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The Pro and Cons Close

This technique is best for those clients who still require confirmation that they have made the right decision. Draw up two columns headed YES to Investment and NO to Investment. Work through the pros and cons with the client from the proposal you have already put forward and the objections you have received. If you have done your lead-up work well the yes column wins.

Your thoughts on this idea?msnwnk; - by Snowboy
This technique is best for those clients who still require confirmation that they have made the right decision. Draw up two columns headed YES to Investment and NO to Investment. Work through the pros and cons with the client from the proposal you have already put forward and the objections you have received. If you have done your lead-up work well the yes column wins.

Your thoughts on this idea?msnwnk;
Your strategy is sound and a great one to have in a collection of strategies to un-stall forward movement with a prospect.

Many people call it the "Ben Franklin" close. - by Skip Anderson
So is this after the decision has been made and the investment has been made and finalized? If not, when does this occur? If it is then when does it occur - days, weeks later? I'm trying to understand the sequence of events. Thanks.

MitchM - by MitchM
So is this after the decision has been made and the investment has been made and finalized? If not, when does this occur? If it is then when does it occur - days, weeks later? I'm trying to understand the sequence of events. Thanks.

MitchM
It's a closing tool, used primarily when there is hestancy so you can help the customer analyze if moving forward with the purchase is in his/her own best interests. - by Skip Anderson
What it read like to me, Skip, was that it wasn't a "closing tool" but something after the close when the closeee still wasn't convinced his/her decision was the right one - that's my confusion.

I'm not schooled or experienced in sales as most professionals in sales - I've done some small sales throughout my life but my career in teaching was primary until I started with a direct selling/network marketing company with nutritional products eleven years ago.

What you've posted looks like something someone might go over when someone has decided to invest in some securities or made a big decision but is still a little uneasy.

Tell me more -- thanks.

MitchM - by MitchM
What it read like to me, Skip, was that it wasn't a "closing tool" but something after the close when the closeee still wasn't convinced his/her decision was the right one - that's my confusion.

I'm not schooled or experienced in sales as most professionals in sales - I've done some small sales throughout my life but my career in teaching was primary until I started with a direct selling/network marketing company with nutritional products eleven years ago.

What you've posted looks like something someone might go over when someone has decided to invest in some securities or made a big decision but is still a little uneasy.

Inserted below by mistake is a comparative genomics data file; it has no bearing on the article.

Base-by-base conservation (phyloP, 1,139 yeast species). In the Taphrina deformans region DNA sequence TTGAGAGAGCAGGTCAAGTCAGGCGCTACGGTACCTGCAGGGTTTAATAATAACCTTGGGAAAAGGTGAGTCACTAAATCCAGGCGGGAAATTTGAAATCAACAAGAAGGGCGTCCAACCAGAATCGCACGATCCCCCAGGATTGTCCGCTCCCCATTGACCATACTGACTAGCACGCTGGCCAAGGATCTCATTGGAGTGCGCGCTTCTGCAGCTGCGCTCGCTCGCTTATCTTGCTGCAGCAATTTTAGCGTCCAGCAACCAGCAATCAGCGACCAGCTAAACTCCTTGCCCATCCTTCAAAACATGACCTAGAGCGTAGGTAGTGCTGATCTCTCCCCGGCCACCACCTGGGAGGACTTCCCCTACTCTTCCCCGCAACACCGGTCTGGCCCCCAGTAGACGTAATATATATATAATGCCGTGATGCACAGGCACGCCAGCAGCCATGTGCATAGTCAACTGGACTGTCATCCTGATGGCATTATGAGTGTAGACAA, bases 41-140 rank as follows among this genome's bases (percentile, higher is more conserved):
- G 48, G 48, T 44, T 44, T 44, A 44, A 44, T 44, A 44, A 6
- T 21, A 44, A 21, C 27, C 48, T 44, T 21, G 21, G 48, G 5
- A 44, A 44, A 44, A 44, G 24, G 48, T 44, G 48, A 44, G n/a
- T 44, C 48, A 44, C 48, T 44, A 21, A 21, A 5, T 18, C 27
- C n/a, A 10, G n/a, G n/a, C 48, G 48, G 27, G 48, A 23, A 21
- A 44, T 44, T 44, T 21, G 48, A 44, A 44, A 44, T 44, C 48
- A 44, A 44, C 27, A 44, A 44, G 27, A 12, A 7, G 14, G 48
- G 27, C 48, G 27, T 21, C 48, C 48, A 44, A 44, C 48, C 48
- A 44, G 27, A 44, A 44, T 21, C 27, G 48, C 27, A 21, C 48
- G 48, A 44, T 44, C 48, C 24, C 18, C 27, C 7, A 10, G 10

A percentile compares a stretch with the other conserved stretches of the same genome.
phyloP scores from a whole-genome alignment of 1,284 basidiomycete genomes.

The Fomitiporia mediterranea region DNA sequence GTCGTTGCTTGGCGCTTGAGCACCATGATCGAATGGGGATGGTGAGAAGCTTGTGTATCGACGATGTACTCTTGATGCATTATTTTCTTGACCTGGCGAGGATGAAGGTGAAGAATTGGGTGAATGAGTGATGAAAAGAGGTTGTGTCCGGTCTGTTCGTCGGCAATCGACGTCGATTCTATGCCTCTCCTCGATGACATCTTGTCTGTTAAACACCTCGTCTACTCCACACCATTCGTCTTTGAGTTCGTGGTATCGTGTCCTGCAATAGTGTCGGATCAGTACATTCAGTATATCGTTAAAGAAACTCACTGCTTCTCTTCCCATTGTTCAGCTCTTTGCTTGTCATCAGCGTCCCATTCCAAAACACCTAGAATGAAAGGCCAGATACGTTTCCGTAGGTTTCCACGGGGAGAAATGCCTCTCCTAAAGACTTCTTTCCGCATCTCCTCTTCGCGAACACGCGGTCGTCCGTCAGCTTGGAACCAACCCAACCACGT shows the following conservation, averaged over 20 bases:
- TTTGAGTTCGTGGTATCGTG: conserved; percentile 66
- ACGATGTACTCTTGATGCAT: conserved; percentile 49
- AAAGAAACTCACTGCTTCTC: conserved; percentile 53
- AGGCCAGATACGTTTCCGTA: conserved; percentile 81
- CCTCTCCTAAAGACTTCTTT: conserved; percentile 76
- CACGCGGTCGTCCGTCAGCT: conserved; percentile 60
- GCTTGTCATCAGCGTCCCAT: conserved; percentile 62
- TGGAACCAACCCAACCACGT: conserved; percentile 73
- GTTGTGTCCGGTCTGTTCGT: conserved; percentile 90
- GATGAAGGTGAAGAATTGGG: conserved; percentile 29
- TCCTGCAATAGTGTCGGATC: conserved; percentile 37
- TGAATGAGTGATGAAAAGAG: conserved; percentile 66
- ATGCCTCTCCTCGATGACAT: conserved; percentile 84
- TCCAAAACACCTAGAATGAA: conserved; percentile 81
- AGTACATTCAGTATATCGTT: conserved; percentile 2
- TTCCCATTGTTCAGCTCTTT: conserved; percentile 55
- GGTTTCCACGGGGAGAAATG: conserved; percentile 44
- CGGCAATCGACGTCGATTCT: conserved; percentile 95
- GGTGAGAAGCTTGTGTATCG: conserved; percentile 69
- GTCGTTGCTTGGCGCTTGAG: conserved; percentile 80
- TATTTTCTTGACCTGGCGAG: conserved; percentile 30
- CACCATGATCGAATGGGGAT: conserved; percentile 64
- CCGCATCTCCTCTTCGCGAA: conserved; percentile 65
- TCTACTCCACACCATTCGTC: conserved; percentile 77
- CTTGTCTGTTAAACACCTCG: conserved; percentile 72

Tell me more -- thanks.

MitchM
No problem, MitchM. Snowboy started this thread so he may have a different concept in mine, but I've given you my reading on this technique. Perhaps Snowboy would want to answer your question, too.

This technique can be a useful closing technique if you have a prospect who is strongly leaning toward buying (it works for virtually any product or service), but still has some reservations. In my opinion, it works best with cautious and analytical prospects with whom you have developed a high level of trust, but who you think deep down really want to buy your product/service.

You take a sheet of paper (or whiteboard or Word document or whatever) and put two columns on it. Write "Reasons To Buy" as the heading above the left column and "Reasons Not to Buy" as the heading above the right column. Then, you ask the prospect to tell you all the reasons he thinks he should go ahead and commit to the purchase, and you write them down under the left column (or have the prospect write them down). Then you ask him to write all the reasons he doesn't think he should buy under the other column.

Usually, this is a review of information which has already been discussed, but sometimes the prospect shares some new information.

Since this is sort of an analytical exercise, analytical people sometimes respond to it. Often, after visually seeing the pros and cons in writing, the prospect decides to go ahead with the purchase. It's a way of helping the prospect decide, using his own conclusions as the buying criteria.

That's my two cents. Snowboy and others, please feel free to respond if you have additional info or a different point-of-view.

The best to you! - by Skip Anderson
I'm aware of the exercise - I've used it for decades in a lot of situations - I'm trying to see how it fits in the close of a sale and where/when if ever.

MitchM - by MitchM
I'm aware of the exercise - I've used it for decades in a lot of situations - I'm trying to see how it fits in the close of a sale and where/when if ever.

MitchM
MitchM, sorry, but I'm not tracking you. I had hoped my description would show how it fits in the close of a sale. I'm not sure what information you're looking for.

Perhaps somebody else can help MitchM out??? - by Skip Anderson
It's simple, Skip - I asked: how it [the Yes & NO List] fits in the close of a sale and where/when if ever. That's it - maybe it's too simple to see the question I ask.